There is clearly an enormous, gaping chasm between the political mythology of America – which champions meritocracy and equal opportunity – and the reality. Piketty claims that we are seeing the return of a patrimonial society in the United States. Wealth is increasingly being concentrated in the upper stratas of society. Policies, like tax cuts to the top income tax bracket, are worsening the situation. Change is needed to rebalance the system.

Unlike Marx (who believed that inequality is inevitable in capitalist societies) and Kuznets (who believed that late stage capitalist nations would naturally become more equal over time), Piketty argues that neither extreme is inevitable. Rather, a nation’s level of inequality is the result of its policies and institutions.

This is an immensely positive claim: by influencing our government to take action on matters of inequality, Piketty says it is possible to reverse the trends of wealth concentration, and the unequal access to skills and education – but this requires strong and focused civil society, armed with both arguments and policy solutions grounded in this sort of foundational data analysis. To this end Piketty calls for “a peaceful revolution” rooted in access to economic data and the democratisation of economic knowledge.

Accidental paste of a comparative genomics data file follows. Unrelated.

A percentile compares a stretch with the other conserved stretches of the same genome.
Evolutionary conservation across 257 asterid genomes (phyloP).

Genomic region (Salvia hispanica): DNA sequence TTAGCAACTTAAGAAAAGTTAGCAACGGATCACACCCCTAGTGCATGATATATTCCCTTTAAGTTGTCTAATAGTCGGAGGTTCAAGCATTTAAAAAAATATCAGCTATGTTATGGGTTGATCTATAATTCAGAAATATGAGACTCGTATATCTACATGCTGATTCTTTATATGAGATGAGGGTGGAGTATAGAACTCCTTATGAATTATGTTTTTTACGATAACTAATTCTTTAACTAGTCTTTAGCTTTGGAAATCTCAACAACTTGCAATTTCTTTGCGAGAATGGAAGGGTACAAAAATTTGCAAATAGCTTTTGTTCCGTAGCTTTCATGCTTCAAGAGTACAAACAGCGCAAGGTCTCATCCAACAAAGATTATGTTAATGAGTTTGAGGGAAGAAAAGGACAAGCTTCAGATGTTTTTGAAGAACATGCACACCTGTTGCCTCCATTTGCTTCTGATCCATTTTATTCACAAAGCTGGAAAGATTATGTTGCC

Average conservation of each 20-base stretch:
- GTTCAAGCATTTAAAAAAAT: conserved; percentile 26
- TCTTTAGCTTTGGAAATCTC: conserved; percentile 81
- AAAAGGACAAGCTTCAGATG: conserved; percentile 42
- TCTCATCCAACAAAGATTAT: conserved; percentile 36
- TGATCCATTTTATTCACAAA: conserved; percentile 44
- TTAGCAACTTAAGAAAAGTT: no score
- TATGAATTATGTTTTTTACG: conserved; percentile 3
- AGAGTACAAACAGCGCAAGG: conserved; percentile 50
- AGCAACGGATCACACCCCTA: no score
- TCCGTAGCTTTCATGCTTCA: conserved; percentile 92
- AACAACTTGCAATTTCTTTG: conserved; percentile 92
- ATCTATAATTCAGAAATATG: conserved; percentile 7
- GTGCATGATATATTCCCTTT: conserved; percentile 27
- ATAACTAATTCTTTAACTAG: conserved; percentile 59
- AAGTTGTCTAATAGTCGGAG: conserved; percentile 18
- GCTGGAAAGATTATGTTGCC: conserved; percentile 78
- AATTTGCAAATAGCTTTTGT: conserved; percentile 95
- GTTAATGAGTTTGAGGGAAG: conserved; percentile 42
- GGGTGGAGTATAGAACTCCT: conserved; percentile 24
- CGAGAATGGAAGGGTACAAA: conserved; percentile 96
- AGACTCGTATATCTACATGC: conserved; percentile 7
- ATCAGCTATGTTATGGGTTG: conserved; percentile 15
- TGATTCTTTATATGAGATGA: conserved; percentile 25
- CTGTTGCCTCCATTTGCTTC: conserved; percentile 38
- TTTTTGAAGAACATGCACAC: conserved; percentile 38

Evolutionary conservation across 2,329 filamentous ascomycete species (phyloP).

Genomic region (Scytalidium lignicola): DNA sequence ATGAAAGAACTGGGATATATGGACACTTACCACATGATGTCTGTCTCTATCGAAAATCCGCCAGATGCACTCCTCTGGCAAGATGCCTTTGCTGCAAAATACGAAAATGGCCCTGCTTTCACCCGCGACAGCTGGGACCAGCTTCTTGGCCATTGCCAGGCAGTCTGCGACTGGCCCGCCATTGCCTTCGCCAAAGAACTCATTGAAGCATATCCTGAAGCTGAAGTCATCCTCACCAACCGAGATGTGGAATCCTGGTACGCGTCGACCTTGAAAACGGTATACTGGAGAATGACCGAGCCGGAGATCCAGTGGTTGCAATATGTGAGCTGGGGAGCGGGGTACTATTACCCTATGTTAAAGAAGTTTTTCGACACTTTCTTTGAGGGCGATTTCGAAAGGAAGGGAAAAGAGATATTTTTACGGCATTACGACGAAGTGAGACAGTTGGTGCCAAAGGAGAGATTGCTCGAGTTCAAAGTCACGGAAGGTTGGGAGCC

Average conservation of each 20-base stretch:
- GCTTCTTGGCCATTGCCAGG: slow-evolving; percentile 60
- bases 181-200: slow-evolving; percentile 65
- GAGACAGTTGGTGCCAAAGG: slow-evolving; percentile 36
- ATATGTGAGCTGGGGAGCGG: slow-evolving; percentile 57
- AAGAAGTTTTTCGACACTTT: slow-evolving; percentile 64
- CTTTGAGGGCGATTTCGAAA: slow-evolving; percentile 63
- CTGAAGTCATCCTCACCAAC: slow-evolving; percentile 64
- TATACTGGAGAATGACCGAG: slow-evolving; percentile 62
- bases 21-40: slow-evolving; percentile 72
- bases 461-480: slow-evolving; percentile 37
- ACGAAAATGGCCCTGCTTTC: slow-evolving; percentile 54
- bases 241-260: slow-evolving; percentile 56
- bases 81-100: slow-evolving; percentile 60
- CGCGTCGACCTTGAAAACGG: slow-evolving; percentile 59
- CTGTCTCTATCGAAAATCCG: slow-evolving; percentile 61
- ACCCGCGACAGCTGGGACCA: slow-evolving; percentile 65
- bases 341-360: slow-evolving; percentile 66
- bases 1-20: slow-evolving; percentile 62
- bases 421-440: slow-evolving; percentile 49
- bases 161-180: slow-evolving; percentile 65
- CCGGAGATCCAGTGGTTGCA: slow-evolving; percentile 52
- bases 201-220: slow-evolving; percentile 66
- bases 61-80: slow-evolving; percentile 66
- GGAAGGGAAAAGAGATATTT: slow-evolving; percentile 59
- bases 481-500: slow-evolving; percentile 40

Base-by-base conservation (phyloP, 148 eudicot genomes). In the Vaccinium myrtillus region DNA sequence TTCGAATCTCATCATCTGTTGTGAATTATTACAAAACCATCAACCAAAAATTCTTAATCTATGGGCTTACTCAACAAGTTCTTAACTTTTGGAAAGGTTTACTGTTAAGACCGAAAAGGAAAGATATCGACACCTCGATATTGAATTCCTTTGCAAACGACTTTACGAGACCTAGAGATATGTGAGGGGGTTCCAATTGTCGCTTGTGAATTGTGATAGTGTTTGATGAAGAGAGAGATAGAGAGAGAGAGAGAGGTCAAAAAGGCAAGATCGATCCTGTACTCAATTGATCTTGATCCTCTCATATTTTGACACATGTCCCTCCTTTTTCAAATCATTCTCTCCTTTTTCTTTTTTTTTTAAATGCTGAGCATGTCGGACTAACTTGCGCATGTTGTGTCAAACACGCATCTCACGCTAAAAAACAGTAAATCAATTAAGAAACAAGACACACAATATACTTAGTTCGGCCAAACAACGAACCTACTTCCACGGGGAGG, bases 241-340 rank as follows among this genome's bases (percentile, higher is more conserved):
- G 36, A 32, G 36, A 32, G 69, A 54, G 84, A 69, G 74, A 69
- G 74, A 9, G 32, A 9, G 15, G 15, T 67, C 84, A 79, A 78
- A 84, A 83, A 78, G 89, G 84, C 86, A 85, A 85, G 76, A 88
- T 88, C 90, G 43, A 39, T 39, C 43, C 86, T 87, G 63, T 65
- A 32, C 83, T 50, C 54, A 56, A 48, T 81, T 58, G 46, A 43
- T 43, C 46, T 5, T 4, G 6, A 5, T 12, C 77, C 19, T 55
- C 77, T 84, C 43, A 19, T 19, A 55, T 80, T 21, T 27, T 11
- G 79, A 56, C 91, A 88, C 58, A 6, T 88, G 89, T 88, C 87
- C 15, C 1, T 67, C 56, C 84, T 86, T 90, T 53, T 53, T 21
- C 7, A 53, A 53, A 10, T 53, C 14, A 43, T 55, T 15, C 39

We conclude with some reflections on the future of economic data analysis. Piketty is open about the limitations of Capital, in particular that it focuses on developed nations. What pleases him most about the reception of the book is that it has applied pressure for countries like Brazil, Mexico, Korea and Russia to provide access to their data – but he is clear we must work harder to address the extreme levels of inequality experienced in emerging nations. He notes that inequality is most extreme in the Middle East, and no doubt plays an important part in the instability and social tensions in the region.

For myself, the talk was particularly galvanising. Structural inequality remains one of the most important humanitarian issues in politics. In these darkening times, we will need to hear the voices of more people like Thomas Piketty – lucid, rational optimists who are able to separate the reality from rhetoric, and guide our wandering thoughts back to the path of change.

 

Thomas Piketty’s lecture is available in full thanks to the Sydney Opera House.

 

Related posts

Top